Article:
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Carnage

Infection

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A problem that plagues meny a game owner is that of how to detect multiple accounts and how to distinguish between players that are seperate and in the same house and those that are genuinely cheating.

In foe, i've always kept good logs of practically every method of figuring out if an account is run by the same person - I'm not going into specifics, but i dont just rely on ip address information. The problem has always been - how to aggregate this information to create an automated system as despite the quantity of information and scripts I have for this, I still find that i end up having to manually check accounts that the system flags up.

Inspired (sortof) by biological systems, I came up with this mechanism that works well for this problem and should adapt well for other similar tasks, namely discovering similarities between entities based on their interactions.

How it works
  • Each entity has a host 'bacteria'.
  • This bacteria is harmless to the host.
  • In high quantities (application specific) it is lethal (or demonstrates a link) to others.
  • Bacteria are spread by sharing/interacting.
  • Actions can either be additive or multiplicitive.
  • Bacteria can die off over time if a temporal relationship is also required.


A sortof Example

As mentioned, there are additive and multiplicitive actions, these are important as some actions can be totally harmless when done between two accounts that have never before interacted, however far more suspicious if other markers are in place already. For an online game, such as foe, roc, koc etc. I came up with the following actions:

Additive

Sharing an Ip: If an ip address used for accessing one account is subsequently used to access another; infect each account with 1 unit of the others bacteria. This action should probaly have a time limit on it as ip addresses are dynamic. The exact limit should be determined in the field.

Sharing a PC: This one is harder for a browser based game but can be done reasonable accuratly using a combination of javascript, cookies, browserside caches and a number of other methods. As above infect each account with 1 unit.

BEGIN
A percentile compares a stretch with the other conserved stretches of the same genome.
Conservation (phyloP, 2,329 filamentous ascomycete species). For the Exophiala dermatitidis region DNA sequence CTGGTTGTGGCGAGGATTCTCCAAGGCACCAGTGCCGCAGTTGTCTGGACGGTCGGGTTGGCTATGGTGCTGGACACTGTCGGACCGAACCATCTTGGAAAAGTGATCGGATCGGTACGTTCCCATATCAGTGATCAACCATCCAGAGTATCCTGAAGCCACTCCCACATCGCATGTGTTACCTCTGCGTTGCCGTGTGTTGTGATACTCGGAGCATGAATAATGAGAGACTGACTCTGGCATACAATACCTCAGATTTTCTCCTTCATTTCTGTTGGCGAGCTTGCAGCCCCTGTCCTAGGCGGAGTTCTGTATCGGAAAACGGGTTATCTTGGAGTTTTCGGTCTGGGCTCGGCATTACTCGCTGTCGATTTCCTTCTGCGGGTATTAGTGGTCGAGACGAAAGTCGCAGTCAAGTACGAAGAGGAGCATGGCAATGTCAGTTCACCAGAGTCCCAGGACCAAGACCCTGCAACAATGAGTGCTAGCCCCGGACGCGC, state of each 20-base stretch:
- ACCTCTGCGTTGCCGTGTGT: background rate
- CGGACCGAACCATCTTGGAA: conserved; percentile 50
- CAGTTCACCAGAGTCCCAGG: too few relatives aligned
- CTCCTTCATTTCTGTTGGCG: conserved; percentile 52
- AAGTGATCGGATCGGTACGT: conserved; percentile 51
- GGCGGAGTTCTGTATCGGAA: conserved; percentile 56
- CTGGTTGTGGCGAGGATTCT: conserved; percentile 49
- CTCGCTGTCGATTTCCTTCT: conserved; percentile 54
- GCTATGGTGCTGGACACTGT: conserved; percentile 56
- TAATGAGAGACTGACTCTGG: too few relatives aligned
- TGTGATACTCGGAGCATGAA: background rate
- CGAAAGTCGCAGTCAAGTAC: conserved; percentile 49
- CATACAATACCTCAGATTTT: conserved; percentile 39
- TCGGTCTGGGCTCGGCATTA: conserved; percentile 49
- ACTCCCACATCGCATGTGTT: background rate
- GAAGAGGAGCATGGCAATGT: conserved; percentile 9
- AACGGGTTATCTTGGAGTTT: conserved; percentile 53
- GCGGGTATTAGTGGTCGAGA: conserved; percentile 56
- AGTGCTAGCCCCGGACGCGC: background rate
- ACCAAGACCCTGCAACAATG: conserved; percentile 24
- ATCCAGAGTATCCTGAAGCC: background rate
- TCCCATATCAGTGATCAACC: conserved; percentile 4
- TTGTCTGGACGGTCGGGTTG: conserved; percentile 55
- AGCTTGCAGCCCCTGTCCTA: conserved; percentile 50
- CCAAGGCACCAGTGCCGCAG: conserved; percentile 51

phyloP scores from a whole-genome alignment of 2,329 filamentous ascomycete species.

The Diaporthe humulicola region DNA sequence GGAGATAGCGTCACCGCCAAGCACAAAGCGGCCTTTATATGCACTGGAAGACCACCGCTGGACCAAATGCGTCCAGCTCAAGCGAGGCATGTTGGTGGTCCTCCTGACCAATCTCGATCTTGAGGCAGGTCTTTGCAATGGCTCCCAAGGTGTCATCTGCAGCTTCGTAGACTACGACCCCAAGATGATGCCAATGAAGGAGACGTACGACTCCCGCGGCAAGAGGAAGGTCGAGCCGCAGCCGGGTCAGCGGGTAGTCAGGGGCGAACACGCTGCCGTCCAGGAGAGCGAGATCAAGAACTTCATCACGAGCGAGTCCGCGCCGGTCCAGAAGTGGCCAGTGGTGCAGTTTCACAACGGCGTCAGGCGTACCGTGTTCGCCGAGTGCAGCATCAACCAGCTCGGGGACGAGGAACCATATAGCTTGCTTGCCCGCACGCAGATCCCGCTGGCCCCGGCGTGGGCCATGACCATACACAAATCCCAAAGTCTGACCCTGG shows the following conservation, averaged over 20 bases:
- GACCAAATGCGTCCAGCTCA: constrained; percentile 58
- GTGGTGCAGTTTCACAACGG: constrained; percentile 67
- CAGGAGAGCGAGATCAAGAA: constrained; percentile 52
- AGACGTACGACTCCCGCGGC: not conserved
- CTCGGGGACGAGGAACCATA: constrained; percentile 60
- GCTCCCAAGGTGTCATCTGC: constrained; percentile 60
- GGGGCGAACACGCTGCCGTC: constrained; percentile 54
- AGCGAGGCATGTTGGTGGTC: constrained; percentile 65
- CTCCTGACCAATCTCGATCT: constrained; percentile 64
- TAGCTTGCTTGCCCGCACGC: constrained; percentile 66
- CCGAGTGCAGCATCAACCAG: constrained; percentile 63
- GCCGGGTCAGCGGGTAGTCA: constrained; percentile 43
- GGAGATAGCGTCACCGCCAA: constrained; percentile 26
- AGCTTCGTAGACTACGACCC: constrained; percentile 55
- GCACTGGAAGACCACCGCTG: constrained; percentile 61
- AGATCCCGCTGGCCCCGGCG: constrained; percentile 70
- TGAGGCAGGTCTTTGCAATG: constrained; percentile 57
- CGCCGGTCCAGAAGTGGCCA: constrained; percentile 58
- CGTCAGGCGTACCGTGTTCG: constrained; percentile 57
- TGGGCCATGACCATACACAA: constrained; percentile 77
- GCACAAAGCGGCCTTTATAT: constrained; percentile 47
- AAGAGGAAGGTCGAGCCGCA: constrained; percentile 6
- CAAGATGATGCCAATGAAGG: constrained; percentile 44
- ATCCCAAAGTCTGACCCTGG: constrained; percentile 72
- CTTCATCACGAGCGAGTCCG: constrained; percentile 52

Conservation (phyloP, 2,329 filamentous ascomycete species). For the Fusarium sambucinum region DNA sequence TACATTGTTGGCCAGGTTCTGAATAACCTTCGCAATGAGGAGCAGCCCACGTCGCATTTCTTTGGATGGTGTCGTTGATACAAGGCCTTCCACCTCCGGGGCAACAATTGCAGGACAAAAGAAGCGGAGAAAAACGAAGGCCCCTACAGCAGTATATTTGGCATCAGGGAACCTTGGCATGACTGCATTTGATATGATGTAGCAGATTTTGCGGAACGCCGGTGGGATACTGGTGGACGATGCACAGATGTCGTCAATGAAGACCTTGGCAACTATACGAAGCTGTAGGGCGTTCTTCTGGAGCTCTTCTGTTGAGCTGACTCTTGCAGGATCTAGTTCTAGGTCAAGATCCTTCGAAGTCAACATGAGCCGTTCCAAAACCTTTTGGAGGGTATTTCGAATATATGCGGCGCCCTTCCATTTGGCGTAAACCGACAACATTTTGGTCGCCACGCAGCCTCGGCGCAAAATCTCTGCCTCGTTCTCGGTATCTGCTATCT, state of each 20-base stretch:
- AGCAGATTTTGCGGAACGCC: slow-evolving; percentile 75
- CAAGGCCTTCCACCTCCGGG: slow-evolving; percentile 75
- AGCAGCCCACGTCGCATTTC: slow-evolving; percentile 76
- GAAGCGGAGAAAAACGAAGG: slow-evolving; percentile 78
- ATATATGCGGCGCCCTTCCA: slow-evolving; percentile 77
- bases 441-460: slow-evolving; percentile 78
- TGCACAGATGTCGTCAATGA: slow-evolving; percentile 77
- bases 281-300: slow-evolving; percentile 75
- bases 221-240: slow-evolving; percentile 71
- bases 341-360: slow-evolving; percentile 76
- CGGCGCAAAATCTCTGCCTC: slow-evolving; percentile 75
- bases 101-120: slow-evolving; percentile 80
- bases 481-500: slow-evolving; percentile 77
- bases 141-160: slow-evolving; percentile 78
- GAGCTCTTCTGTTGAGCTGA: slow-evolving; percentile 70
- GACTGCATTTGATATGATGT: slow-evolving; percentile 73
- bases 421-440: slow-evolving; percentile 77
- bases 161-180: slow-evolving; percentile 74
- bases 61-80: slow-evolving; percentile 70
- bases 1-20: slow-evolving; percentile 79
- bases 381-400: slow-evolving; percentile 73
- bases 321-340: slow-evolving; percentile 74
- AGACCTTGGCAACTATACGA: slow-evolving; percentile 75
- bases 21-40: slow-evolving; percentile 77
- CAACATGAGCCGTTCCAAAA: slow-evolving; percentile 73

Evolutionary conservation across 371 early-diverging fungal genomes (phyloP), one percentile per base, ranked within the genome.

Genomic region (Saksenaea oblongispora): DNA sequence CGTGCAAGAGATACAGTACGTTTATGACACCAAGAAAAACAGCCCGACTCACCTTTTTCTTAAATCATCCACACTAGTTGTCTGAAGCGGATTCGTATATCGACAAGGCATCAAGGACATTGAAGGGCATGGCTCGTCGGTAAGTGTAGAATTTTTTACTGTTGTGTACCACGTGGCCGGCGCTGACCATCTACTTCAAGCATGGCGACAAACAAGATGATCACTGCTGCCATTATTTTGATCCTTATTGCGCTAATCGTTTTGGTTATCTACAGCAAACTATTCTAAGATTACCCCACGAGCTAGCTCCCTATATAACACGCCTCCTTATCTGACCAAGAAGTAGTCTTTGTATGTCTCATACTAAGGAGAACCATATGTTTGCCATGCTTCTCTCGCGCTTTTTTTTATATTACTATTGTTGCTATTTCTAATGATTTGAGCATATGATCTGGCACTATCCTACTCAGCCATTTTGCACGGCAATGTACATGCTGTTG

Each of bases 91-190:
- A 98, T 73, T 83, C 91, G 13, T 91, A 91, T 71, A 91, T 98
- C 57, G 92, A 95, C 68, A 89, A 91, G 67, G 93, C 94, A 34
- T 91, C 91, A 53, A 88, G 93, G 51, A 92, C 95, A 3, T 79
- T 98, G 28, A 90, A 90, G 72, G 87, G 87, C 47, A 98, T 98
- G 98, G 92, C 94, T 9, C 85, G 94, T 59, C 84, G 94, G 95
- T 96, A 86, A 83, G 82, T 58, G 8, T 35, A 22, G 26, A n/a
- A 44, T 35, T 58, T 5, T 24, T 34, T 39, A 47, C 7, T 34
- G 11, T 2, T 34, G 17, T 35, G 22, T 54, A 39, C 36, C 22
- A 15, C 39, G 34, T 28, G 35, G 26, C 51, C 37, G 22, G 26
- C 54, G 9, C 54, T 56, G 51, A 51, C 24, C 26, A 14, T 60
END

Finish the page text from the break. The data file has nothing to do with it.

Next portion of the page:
Multipicitive
These actions are ones that demonstrate that a cheater is benifitting from having more than one account but generally for normal players are just part of game play.

Attacking someone: Attacking a player could be indicative of using one account to boost a second, in most games this is fine between alliance members, but its obviously not fine for a cheater to do it. Its also normal game play for two people who happen to just share an ip due to being at school together for example. So a low multiply factor is used in general. However, if either of the following conditions are true, a much higher factor should be used:
  • the defending player has recently sold/untrained a large number of men/weapons.
  • the defending player has a lot more gold than is an average for foe this can be generalised by them having more than 5 turns of gold other games will be different


Attacking the same player:This could be shown as an example of using one account to 'probe' for a main account, or of ganging up multiple accounts against an enemy. This is obviously not at all suspicious if the two players dont share ips/pcs as its just normal game play. The multiply factor for this should probably start of fairly low but increase the more times it happens. Time should also be taken into account - if the attacks happen within minuites its far more suspect than if attacks are hours apart.

The exact factors for the above actions still need to be determined as does the 'lethal' dose of bacteria. It would also be possible to 'kill off' bacteria over time to avoid accidentilly banning someone who has two accounts but no longer uses one of them.

The system is far from complete; and will require a lot of training for a certain game before being let loose on its own but this method should provide a much better way of weeding out cheats.

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Comments

  1. MaradoX-'s Avatar
    I just started reading the blogs, and I must admit, I really like the 'dev'-blogs

    Good job Carnage